Theatre adaptation of Sarah Waters’ The Night Watch will reveal hidden people of 1940s

The Brixton-born star of a play coming to south west London says audiences should expect an alternative World War Two narrative.

Actor Sam Jenkins-Shaw (pictured above) will appear in The Night Watch, which starts a national tour on August 22 including November performances at Richmond Theatre and Croydon Playhouse.

The play is an adaption of Sarah Waters’ best-selling 2006 novel tackling themes of sexuality and identity as the hidden histories of four ordinary people are uncovered in 1940s London.

Sam said: “If people come expecting to see a play about how great the war was at making people come together, they won’t get that – they will get home truths.

“The play is about shedding light on sections of society that you might not think about when you think of the 1940s.”

The tour is produced by The Original Theatre Company and York Theatre Royal and is the first revival of the play that premiered in 2016 at Manchester’s Royal Exchange Theatre.

Like the original, the new version has been adapted by Olivier-nominated playwright Hattie Naylor although there are differences. In part this is due to the ten tour theatres, spanning locations from Eastbourne to Edinburgh, having proscenium stages while the initial show was acted in the round.

Sam had to prepare meticulously for the performance in which he plays two characters – Fraser, a conscientious objector to the war, and Cole, a Welsh ambulance operative.

He said: “We did a lot of research. There are eight of us in the cast and we all gave presentations on certain topics. I presented on music in the 1940s and others covered science, technology and gay and lesbian culture.”

Sam also visited the Imperial War Museum and took insight from a trip to Auschwitz-Birkenau concentration camp in Poland made shortly before taking the part.

Waters’ novel is a fragmented, complex and macabre story that opens in 1947 and runs backwards to 1941 with many of the scenes open to interpretation.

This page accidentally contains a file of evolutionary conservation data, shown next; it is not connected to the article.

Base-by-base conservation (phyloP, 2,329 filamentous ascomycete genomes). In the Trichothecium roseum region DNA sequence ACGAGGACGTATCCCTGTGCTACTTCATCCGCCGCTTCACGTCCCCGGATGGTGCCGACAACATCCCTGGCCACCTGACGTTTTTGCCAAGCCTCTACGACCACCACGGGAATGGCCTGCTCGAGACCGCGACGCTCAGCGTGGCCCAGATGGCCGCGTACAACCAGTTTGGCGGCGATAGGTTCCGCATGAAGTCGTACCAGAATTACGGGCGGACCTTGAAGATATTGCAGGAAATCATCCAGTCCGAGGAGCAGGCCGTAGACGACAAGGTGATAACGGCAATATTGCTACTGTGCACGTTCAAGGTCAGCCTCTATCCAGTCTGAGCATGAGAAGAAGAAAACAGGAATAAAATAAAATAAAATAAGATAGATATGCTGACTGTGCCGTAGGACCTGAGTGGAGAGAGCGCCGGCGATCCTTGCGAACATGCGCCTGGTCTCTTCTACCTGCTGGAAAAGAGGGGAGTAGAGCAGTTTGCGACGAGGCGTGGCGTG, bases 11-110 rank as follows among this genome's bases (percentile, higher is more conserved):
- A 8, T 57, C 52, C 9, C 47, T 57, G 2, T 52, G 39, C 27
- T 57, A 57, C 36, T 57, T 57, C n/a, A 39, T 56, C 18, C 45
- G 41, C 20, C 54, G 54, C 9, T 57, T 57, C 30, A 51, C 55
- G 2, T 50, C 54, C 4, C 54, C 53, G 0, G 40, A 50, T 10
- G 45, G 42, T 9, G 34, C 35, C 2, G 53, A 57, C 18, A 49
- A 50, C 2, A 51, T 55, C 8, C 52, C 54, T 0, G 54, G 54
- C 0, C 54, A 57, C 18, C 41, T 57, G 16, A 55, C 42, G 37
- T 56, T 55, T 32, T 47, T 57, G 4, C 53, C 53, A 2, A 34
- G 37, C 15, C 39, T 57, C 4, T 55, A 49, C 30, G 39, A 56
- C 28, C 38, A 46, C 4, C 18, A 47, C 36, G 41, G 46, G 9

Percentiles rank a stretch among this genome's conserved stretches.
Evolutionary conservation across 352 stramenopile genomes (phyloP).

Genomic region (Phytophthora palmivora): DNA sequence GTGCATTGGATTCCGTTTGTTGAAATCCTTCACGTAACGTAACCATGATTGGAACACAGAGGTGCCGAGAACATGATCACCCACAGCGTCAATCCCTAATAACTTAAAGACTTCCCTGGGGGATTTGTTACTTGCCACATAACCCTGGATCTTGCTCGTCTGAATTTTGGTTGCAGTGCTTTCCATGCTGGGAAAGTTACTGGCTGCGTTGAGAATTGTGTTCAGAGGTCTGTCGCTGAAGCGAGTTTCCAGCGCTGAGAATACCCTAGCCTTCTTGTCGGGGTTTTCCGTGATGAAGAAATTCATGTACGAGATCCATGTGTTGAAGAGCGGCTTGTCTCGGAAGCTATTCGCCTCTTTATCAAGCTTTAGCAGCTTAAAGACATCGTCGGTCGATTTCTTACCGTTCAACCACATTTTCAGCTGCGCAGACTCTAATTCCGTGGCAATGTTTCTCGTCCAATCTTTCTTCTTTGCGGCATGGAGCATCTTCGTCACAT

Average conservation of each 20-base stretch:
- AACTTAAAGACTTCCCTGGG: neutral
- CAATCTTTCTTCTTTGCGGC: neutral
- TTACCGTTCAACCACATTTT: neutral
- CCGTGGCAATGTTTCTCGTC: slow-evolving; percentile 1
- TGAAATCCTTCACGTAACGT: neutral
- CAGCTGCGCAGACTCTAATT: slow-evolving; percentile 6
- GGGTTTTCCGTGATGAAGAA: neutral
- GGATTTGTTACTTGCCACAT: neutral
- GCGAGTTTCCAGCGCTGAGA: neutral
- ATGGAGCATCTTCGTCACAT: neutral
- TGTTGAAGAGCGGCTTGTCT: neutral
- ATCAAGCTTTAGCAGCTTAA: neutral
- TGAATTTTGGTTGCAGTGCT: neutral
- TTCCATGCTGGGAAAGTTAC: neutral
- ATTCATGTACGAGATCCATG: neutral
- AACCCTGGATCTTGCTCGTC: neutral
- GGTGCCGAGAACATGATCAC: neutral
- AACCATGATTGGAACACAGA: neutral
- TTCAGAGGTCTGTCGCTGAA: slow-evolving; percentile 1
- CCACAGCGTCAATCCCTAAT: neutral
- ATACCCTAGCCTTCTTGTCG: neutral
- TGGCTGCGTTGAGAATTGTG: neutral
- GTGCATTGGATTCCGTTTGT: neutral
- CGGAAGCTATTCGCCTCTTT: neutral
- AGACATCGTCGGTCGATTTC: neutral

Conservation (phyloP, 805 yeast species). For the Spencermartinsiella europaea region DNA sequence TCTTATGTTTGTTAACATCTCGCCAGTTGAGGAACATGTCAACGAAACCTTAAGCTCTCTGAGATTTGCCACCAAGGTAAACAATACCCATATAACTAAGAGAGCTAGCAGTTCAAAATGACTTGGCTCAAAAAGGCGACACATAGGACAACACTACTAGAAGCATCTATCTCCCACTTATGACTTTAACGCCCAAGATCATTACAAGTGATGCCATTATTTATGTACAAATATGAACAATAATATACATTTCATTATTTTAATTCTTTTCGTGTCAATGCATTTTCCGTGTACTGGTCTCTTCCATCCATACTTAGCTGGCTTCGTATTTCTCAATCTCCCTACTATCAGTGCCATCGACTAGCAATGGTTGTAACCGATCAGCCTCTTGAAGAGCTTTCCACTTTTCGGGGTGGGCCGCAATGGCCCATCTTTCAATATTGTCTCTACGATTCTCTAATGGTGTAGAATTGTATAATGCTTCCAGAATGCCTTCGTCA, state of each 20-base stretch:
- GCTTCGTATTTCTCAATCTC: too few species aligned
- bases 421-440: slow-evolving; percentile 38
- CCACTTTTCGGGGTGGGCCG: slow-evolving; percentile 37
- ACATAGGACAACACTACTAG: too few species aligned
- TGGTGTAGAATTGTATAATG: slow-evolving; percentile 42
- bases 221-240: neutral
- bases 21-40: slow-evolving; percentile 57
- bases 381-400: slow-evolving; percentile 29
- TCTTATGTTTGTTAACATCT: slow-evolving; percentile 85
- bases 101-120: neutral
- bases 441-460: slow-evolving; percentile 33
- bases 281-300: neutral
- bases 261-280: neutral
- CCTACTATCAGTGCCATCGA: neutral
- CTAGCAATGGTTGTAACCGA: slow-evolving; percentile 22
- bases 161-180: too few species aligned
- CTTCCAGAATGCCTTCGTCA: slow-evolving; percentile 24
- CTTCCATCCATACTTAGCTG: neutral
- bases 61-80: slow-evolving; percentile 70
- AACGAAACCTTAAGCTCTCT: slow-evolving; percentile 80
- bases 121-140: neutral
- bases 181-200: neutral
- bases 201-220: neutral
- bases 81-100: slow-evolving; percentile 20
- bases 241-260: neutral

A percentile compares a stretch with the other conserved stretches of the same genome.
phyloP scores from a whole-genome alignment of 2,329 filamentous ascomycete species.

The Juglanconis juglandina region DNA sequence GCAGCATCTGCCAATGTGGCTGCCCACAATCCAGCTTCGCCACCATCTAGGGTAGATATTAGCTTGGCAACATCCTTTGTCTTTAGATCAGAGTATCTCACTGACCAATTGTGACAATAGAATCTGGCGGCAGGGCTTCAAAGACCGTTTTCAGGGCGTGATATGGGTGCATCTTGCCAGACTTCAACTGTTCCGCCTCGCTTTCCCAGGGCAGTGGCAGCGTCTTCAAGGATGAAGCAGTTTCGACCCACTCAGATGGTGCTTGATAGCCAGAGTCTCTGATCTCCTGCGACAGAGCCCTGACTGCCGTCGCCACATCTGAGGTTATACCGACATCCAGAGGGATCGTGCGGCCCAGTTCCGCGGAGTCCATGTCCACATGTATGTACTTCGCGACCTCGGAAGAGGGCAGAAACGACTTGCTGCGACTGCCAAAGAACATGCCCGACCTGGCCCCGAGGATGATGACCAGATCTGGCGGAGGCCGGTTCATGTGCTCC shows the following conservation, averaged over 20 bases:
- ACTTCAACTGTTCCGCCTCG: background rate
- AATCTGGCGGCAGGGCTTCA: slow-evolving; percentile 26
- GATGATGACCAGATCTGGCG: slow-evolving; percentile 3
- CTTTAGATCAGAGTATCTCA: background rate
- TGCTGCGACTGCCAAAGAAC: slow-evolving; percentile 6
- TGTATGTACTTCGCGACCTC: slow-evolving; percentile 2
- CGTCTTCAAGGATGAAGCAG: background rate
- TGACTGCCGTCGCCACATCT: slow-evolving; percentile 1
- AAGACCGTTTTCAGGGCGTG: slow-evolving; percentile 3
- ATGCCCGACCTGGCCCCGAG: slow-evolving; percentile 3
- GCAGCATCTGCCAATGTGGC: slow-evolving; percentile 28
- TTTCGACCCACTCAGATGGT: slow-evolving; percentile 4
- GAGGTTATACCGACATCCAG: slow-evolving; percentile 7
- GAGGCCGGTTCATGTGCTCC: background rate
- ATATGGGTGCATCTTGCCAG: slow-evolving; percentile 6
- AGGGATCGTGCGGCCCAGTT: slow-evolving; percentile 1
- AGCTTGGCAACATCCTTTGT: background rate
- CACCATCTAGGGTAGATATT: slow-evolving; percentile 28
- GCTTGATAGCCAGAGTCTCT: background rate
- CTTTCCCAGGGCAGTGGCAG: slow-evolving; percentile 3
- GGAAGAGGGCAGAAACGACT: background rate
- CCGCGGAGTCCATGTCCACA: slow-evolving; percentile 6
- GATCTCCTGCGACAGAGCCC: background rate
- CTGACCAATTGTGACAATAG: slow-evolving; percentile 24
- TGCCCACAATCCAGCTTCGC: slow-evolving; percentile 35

The disjointed nature of the book is reflected in a sparse set made up of a London skyline and rubble that grows more prominent as the story moves in reverse towards the Blitz.

Sam said: “We only have a suggestion of things on stage, it is a metaphorical space. We as actors invent things in our imagination and we are asking the audience to do that as well, which is really exciting.

“The scenes sort of bleed into one another, it’s kind of a memory play. You get overlaps in scenes and you see different relationships and different characters hold the stage.”

This approach is embodied in a scene from 1944 during which the stage is shared between Fraser’s Wormwood Scrubs prison cell and two characters flirting amongst the rubble of St Paul’s Cathedral.

Sam has predominantly played comedy roles in the past and his biggest challenge for this production has been playing the intense and restrained character of Fraser.

He said: “He has baggage internally that you have to suppress. It’s a lot about playing subtext of lost love and trying to play lines that aren’t necessarily about that.”

Sam already had a job offer on the table when auditioning for The Night Watch and was attracted to the production’s uniqueness and relevance to modern times.

He said: “It’s about the aftermath of a massive event and you can’t help but think of Brexit.

“The country was at points splintered and fractured but also comes together and there’s a lot we can learn from that.”

A list of the tour dates and tickets can be found on The Original Theatre Production’s website.

Feature image credit: James Findaly 

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